Governments across the world struggle to cope with organised crime in the fisheries sector. This is partly because legislative frameworks to tackle the problem are inadequate, and appropriate law enforcement tools are underutilised. It is also because the nature and negative effects of fisheries crime are poorly understood.
Traditionally, fisheries crime has been met with far less commitment and urgency than “traditional” crimes like drug trafficking. Yet fisheries crime hurts states as well as coastal communities – both socially and economically.
Coastal communities – particularly in developing nations – suffer the most from unchecked organised fisheries crime. Many rely heavily on a healthy marine environment for their livelihoods and nutrition.
Fisheries crime also often involves tax evasion and fraud, which leads to large-scale revenue losses. This has a domino effect as budgets shrink and governments cut back on education, health care and housing.
Conservative estimates put the losses from illegal fishing globally as high as US$23.5 billion per year. The African Union’s 2015 Integrated Maritime Strategy recognises the devastating impact of illegal fishing on the continent and supports measures to actively stop it.
Governments’ response to fisheries crime is slowly changing. Coastal states in sub-Saharan Africa and Southeast Asia are taking up the challenge and are beginning to throw their political weight behind tackling the problem.
This was highlighted at the recent second international symposium on fisheries crime in Yogyakarta, Indonesia. It reflected how seriously governments view the socioeconomic costs of failing to act.
Holes in the system
If managed well, the fisheries industry is a lucrative business. But it is also a sector at high risk from low non-compliance detection and law enforcement.
At sea, surveillance remains a massive problem. The sheer scope of marine seas and the limited resources of developing states to patrol their national waters is the biggest challenge.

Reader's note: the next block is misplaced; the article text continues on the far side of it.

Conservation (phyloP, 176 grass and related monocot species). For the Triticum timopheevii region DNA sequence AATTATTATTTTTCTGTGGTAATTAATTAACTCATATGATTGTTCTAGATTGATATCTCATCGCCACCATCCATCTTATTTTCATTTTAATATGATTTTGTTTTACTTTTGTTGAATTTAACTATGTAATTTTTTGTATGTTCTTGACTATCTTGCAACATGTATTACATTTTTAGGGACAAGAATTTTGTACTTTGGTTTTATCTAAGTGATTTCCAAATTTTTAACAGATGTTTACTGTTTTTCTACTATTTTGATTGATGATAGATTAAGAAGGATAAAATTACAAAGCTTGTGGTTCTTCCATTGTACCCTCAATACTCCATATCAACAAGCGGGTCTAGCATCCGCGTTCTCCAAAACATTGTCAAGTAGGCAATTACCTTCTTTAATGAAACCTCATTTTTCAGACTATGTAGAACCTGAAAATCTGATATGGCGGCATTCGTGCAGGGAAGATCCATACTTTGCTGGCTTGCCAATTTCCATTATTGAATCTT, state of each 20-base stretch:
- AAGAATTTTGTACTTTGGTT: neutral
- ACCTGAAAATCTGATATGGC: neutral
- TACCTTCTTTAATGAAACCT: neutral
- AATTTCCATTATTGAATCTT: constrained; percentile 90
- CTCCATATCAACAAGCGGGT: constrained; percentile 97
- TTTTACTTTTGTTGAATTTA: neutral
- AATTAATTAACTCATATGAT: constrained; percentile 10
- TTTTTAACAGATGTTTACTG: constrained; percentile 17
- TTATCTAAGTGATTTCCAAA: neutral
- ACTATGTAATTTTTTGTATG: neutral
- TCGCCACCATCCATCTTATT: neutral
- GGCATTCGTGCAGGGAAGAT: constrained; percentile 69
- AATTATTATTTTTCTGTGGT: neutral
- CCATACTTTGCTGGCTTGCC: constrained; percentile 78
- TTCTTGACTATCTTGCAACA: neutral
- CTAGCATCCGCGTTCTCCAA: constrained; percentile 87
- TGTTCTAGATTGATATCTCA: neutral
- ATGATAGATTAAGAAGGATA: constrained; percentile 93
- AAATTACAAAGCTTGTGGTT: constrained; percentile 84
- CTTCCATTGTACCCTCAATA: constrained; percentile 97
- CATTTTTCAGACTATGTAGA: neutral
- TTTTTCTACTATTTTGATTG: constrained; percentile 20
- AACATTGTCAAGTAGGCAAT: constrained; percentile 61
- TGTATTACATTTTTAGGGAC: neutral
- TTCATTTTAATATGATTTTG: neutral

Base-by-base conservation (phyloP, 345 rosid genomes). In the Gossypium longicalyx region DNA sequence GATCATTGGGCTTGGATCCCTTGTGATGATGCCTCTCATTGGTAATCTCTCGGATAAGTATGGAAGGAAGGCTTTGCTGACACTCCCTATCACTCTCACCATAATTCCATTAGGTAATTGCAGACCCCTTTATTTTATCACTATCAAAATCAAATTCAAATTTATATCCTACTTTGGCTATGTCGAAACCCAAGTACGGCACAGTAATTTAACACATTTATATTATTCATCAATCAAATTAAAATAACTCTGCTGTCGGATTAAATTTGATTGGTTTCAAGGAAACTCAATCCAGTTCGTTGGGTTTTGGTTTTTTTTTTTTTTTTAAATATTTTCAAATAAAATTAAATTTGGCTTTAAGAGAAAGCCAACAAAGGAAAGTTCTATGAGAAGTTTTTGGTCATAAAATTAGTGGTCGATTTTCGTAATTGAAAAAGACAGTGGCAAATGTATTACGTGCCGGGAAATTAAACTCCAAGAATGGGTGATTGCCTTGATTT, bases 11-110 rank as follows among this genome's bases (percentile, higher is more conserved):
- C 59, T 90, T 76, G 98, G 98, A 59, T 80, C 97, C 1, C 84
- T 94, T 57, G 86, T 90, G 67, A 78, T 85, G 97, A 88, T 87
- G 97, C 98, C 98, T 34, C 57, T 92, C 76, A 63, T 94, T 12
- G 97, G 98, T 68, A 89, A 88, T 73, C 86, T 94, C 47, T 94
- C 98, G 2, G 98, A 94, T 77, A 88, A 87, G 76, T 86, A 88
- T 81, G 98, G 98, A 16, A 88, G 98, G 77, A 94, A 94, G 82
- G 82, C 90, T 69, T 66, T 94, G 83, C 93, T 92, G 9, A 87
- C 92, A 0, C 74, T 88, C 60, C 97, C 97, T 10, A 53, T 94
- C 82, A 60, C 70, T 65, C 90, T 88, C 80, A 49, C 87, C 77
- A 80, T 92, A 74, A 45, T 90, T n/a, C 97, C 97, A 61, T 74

There are also loopholes in the laws regulating marine fisheries. Many commercially exploitable fish stocks – such as the Southern Bluefin Tuna in the Southeast Atlantic – are already over-fished. This renders fish an increasingly valuable commodity.
These vulnerabilities make the sector highly attractive to organised criminal operators.
An additional challenge to managing the problem is that illegal activity in the sector extends beyond offences tied to fishing. It encompasses a range of other associated serious crimes throughout the value chain. These include document fraud, corruption, money-laundering, human trafficking and economic crimes like tax evasion.
On top of this there are a large number of key actors in commercial fisheries. These include vessel insurers, ship registry owners, captains at sea, fish processors and fish traders. They are spread across a variety of jurisdictions worldwide. The result is that organised criminal activities are complex and almost always transnational.
So, detecting fisheries crime as well as identifying those responsible for the criminal offences and successfully prosecuting them is extremely difficult. It requires inter-state co-operation, including cross-border police collaboration.
An example of a recent successful international joint investigative operation, co-ordinated by INTERPOL, was the Thunder case. A court in Sao Tome and Principe found the captain and two engineers of a vessel, The Thunder, guilty of engaging in fisheries crime.
But cases such as this remain the exception rather than the rule.
Tackling the problem
The first step at domestic and international level is the correct diagnosis of the problem – namely, transnational organised crime in the fisheries sector as opposed to a fisheries management problem.
The next is to develop an appropriate and effective criminal law enforcement response. South Africa and Indonesia are making strides toward this goal.
Vital is in this regard is capacity-building for frontline law enforcement officers from all relevant agencies, including fisheries, ports, customs and labour as well as the police, and inter-agency co-operation. Appropriate research and analysis of fisheries crime must guide such training.
To facilitate detection and subsequent investigation and prosecution, law enforcers need to be able to draw on all applicable laws as entry points. But this in turn requires laws that criminalise serious offences throughout the sector in all jurisdictions and that prescribe adequate penalties.
Above all, national and international political awareness is key to securing governmental and ministerial buy-in.
The strong political commitment to fighting transnational organised fisheries crime demonstrated by Indonesia and South Africa is encouraging. Organised criminal networks are becoming increasingly innovative and brazen in their actions. The time for action and maximising the ocean’s potential is now.